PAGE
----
New recordings featuring the voices of 53 species of turtle, caecilian and tuatara previously thought to be silent have illuminated the evolutionary origins of vocal communication. Gabriel Jorgevich-Cohen a PhD student at the University of Zurich has travelled the world collecting recordings and summarised his findings in Nature Communications this week. He spoke to BBC science correspondent Georgina Rannard who explains his findings, what they mean, and shows us some of her favourite turtle...


The BBC at 100

Recorded in front of an audience at Bradford’s National Museum of Science and Media, we’re delving into the next 100 years of broadcasting, examining the science and technology behind what we’ll watch and listen to. And what the seismic technological shifts mean for all of us. Victoria Gill is joined on stage by four people who give us an audio tour of that media future. Lewis Pollard the curator television and broadcast at the museum. Dr Karen Thornton programme leader teaching film and...


Avian flu

Avian or bird flu is normally seasonal, disappearing as migratory birds leave for winter. However a new strain which seems to spread more easily between wild birds and into poultry has led to the deaths of far more birds than usual. David Steel, Nature Reserve Manager on the Isle of May relates his observations of the effects on seabirds. And Nicola Lewis, Director of the Worldwide Influenza Centre at the Francis Crick Institute tells us why this particular stain is so severe. Climategate...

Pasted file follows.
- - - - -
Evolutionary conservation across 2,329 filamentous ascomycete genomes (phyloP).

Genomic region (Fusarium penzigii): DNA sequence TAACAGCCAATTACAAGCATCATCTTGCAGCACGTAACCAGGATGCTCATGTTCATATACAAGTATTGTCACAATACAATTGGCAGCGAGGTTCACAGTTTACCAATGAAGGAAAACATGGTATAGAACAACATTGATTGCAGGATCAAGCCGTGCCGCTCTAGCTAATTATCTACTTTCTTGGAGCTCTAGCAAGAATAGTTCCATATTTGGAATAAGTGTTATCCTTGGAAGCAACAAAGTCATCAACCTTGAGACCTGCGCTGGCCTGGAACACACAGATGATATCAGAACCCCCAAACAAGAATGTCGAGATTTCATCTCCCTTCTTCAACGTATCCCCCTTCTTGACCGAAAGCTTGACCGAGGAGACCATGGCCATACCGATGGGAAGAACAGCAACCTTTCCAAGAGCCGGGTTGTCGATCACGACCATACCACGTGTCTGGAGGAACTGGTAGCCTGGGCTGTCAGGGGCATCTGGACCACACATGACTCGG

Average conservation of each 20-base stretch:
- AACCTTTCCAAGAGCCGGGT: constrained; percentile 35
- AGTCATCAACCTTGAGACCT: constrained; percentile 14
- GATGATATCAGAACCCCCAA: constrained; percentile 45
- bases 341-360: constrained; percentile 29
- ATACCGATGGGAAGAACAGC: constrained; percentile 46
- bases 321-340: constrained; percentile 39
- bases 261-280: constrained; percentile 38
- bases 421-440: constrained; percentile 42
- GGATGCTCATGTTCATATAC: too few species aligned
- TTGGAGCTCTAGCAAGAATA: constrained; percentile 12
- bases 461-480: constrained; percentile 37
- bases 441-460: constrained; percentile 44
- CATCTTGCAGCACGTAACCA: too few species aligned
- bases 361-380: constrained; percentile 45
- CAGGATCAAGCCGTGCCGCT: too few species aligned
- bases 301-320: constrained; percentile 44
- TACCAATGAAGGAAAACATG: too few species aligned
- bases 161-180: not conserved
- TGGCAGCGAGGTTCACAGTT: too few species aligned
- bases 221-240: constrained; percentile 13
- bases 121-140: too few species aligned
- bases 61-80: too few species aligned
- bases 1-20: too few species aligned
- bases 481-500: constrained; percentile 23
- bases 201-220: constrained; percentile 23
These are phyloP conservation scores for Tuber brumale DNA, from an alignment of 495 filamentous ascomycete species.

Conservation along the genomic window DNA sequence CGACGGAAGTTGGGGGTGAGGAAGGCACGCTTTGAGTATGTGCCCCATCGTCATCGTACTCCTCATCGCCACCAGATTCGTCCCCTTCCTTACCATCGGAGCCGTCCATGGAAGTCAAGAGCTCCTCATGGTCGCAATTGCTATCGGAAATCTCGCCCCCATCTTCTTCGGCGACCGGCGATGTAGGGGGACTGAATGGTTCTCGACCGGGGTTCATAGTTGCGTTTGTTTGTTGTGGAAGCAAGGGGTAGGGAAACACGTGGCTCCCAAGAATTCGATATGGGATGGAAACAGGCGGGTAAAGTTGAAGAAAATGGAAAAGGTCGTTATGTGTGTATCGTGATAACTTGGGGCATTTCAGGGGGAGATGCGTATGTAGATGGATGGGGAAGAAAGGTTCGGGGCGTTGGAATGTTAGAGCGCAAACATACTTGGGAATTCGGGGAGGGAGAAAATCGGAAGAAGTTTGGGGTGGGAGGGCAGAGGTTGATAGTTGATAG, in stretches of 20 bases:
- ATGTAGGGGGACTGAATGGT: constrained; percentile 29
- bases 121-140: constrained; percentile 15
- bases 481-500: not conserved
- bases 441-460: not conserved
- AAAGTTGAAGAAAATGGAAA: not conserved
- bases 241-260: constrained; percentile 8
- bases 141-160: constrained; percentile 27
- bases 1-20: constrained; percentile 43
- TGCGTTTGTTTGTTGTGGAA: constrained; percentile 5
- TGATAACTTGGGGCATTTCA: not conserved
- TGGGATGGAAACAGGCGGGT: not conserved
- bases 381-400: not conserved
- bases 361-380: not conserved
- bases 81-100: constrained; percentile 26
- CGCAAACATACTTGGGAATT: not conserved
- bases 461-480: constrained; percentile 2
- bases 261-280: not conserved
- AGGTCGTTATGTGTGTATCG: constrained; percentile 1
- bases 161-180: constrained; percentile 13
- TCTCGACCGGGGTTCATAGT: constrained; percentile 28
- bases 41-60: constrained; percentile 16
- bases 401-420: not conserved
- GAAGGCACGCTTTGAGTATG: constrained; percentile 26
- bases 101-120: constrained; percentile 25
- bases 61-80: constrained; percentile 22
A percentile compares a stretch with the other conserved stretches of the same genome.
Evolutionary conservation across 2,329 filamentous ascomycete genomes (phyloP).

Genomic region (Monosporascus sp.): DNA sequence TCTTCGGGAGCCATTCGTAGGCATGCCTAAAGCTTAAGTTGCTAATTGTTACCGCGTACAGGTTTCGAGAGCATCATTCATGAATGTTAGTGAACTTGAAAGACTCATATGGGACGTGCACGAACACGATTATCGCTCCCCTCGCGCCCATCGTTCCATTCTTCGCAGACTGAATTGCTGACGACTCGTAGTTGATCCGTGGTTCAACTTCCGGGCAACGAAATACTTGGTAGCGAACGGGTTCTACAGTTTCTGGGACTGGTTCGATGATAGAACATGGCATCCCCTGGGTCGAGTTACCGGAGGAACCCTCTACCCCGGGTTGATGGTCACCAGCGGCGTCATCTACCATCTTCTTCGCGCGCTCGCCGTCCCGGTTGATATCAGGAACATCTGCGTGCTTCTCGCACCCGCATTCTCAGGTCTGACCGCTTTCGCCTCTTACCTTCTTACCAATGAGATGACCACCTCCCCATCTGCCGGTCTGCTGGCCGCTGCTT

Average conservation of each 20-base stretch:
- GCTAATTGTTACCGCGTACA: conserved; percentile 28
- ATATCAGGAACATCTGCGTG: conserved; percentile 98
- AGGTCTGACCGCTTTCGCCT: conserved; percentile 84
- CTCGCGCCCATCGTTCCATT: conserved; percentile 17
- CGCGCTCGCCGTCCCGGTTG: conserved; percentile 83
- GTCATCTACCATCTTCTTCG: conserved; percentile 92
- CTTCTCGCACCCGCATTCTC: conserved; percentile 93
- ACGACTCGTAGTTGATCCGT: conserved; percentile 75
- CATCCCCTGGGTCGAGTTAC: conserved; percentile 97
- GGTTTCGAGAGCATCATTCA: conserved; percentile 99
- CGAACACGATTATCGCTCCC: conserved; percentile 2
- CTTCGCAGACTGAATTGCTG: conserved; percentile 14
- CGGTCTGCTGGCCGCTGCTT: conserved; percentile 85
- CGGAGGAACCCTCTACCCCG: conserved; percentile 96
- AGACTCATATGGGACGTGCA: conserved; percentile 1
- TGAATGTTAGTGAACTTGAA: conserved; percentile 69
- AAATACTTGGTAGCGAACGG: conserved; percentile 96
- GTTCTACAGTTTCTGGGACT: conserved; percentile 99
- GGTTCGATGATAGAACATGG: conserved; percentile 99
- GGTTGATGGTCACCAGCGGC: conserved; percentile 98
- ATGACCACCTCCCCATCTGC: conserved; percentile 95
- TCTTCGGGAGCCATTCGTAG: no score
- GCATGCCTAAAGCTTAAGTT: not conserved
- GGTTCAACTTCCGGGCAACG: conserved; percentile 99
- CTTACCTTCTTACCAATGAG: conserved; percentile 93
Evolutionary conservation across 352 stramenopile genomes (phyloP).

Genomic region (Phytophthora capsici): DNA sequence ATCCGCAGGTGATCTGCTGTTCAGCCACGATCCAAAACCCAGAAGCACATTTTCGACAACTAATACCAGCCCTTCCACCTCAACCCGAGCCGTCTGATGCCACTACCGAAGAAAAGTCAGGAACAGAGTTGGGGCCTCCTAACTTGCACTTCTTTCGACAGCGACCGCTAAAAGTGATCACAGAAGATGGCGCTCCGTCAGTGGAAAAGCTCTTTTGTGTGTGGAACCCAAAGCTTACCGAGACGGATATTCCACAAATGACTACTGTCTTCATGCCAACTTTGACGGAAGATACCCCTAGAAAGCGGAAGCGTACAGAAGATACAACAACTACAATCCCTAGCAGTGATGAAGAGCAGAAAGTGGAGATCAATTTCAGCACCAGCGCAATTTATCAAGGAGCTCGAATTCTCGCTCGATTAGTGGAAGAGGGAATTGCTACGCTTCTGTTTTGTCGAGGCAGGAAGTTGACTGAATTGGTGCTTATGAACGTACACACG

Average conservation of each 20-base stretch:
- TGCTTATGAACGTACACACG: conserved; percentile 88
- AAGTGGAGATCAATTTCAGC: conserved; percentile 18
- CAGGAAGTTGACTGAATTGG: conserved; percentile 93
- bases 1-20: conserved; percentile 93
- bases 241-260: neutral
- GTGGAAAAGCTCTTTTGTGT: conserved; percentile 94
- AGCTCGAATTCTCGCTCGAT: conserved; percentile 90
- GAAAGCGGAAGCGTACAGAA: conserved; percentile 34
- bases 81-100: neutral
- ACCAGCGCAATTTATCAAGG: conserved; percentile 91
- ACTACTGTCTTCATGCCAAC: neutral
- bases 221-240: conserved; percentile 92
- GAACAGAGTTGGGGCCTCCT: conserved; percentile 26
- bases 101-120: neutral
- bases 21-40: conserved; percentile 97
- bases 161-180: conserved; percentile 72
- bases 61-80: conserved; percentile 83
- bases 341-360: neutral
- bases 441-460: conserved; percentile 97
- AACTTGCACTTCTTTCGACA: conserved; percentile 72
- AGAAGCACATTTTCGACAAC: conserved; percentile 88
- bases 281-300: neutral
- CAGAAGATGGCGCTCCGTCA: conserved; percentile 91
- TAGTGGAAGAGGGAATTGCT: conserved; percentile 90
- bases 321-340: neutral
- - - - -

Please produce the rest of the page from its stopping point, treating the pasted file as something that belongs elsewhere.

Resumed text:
Coronavirus - new variants

The virus which causes Covid 19 is continuing to evolve, but into several different closely related strains rather than more new variants such as Delta and Omicron. Ravi Gupta, Professor of Clinical Microbiology at Cambridge university gives us his assessment of the current picture, and Jeremy Farrar, Director of the Welcome Trust, comments on global efforts to counter the virus. The Nobel prizes were awarded this week. Science Journalist Philip Ball looks at the winning discoveries and the...


Fracking Science

The government has lifted a moratorium on fracking imposed in 2019 following a series of small earthquakes caused by exploratory drilling. The British Geological Survey was asked to investigate, we speak to two of the authors of their new report into fracking and earthquakes, seismologist Brian Baptie and Geologist Ed Hough. We also look at more practical aspects of fracking in the UK with Professor Richard Davies from Newcastle University, asking how to viably extract shale gas in the UK...


Science collaborations – with Russia